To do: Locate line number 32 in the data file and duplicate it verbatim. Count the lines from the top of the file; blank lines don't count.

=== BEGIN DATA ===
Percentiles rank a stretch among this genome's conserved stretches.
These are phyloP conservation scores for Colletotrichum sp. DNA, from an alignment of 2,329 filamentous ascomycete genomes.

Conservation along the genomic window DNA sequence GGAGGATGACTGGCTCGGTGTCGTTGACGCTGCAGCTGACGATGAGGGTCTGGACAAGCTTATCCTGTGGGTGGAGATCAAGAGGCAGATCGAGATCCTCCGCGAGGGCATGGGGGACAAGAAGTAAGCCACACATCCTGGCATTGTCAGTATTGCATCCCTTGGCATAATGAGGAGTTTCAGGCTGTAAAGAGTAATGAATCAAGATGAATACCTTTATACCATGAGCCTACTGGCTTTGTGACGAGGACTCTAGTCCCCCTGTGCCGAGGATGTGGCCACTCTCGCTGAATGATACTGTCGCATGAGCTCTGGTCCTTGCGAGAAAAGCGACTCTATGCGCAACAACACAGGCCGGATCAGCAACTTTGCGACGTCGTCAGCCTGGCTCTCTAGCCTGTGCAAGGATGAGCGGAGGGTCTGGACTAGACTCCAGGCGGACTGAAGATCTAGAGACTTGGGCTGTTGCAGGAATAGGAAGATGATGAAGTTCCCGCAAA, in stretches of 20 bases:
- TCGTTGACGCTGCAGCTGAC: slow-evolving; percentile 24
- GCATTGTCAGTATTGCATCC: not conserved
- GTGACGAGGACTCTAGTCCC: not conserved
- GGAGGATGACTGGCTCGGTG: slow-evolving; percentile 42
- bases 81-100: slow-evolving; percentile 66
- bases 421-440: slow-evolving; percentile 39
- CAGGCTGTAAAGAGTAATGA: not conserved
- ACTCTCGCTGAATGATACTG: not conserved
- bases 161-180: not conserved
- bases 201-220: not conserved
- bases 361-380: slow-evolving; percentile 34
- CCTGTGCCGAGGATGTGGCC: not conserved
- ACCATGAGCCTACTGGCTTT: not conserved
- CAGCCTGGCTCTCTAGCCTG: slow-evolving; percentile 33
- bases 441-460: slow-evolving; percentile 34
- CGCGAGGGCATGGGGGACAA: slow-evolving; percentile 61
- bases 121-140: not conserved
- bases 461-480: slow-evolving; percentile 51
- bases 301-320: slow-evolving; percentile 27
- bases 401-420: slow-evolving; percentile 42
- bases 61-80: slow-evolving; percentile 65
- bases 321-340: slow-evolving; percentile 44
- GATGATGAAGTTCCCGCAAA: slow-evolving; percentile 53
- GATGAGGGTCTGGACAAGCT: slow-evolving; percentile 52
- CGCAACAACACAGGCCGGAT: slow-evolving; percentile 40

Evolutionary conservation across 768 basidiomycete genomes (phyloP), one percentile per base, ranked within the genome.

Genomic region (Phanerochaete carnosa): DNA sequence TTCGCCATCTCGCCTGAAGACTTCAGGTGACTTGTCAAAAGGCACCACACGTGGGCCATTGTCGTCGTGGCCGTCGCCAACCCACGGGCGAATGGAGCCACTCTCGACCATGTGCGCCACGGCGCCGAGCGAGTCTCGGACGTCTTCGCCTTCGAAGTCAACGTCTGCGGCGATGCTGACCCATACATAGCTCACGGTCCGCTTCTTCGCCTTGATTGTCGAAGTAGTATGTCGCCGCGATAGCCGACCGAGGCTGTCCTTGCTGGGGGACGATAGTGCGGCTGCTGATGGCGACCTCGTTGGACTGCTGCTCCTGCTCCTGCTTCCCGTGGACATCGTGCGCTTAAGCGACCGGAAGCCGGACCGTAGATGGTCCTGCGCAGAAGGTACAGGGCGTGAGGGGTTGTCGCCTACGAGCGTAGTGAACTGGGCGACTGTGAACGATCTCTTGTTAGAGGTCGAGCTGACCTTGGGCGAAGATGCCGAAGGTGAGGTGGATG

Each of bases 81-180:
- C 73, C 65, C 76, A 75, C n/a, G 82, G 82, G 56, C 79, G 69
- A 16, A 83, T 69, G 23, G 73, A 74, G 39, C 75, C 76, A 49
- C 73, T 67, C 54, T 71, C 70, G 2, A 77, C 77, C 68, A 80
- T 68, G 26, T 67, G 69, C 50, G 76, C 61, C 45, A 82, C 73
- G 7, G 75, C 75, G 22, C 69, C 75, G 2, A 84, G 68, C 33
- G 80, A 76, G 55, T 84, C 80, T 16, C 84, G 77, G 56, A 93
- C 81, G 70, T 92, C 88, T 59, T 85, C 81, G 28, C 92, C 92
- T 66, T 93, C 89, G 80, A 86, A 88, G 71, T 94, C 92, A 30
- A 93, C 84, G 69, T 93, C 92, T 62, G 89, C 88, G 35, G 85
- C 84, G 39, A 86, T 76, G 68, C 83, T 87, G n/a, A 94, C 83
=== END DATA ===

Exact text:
- C 73, C 65, C 76, A 75, C n/a, G 82, G 82, G 56, C 79, G 69